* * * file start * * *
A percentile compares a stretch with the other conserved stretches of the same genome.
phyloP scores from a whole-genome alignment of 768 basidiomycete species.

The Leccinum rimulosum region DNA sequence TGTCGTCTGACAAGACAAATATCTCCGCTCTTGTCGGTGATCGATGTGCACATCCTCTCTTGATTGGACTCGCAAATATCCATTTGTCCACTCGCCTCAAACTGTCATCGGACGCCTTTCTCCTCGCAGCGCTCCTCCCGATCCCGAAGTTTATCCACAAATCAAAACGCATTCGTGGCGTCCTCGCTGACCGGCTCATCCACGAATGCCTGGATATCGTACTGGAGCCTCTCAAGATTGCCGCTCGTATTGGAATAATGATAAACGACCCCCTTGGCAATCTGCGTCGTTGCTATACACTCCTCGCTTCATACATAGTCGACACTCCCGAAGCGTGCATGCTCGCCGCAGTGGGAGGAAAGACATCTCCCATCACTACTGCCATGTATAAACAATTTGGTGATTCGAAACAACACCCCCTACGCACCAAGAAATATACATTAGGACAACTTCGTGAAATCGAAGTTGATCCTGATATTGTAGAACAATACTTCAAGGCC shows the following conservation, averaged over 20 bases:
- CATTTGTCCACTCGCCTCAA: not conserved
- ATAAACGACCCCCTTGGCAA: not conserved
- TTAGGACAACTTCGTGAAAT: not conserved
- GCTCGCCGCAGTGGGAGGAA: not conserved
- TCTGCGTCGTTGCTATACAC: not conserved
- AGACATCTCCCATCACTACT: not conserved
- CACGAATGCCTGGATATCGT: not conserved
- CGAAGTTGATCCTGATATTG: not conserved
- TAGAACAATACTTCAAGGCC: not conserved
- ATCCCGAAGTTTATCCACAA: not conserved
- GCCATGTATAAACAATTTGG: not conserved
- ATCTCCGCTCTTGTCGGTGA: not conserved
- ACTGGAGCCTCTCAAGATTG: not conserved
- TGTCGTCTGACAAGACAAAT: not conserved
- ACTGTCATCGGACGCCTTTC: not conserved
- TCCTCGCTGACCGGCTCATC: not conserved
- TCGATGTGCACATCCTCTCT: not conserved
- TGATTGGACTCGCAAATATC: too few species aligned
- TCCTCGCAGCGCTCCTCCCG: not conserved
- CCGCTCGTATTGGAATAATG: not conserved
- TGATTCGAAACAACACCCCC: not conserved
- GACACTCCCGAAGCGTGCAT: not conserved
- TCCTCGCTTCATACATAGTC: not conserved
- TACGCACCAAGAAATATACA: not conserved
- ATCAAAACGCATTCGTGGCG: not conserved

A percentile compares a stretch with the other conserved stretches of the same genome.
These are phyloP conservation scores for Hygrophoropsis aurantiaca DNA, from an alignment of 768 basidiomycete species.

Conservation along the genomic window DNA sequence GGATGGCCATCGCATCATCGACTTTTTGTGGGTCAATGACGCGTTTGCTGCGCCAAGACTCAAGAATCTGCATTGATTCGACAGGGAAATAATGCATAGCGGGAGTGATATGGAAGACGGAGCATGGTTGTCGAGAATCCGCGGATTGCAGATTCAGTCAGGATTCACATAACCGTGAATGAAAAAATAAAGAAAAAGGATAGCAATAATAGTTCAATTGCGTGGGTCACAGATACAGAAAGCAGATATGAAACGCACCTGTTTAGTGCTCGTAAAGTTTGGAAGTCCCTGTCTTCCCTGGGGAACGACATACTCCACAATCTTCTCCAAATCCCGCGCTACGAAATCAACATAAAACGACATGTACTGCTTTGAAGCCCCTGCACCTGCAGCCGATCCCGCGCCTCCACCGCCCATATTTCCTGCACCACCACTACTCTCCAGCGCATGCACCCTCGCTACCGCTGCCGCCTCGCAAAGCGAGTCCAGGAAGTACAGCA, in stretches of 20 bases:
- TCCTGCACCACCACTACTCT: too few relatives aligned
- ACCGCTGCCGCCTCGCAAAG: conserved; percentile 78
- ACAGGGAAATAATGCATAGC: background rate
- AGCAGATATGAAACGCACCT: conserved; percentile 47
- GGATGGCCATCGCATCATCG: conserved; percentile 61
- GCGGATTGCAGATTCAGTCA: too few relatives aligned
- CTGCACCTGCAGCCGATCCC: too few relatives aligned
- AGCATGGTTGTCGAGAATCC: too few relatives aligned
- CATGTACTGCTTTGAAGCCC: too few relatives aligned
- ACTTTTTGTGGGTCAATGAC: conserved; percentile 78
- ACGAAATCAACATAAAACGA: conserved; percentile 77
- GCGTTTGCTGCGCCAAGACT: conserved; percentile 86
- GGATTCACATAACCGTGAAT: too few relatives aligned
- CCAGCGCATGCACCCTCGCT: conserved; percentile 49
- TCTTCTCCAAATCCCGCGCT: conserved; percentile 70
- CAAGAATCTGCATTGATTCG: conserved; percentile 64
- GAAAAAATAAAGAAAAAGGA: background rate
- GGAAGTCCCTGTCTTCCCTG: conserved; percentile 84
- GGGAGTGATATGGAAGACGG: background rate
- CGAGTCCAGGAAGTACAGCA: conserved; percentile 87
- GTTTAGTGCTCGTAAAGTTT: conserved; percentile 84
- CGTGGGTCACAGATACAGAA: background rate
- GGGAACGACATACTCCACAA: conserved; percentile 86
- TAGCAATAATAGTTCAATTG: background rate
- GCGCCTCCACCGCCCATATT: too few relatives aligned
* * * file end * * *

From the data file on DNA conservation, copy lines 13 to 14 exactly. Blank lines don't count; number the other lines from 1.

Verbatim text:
- ATCCCGAAGTTTATCCACAA: not conserved
- GCCATGTATAAACAATTTGG: not conserved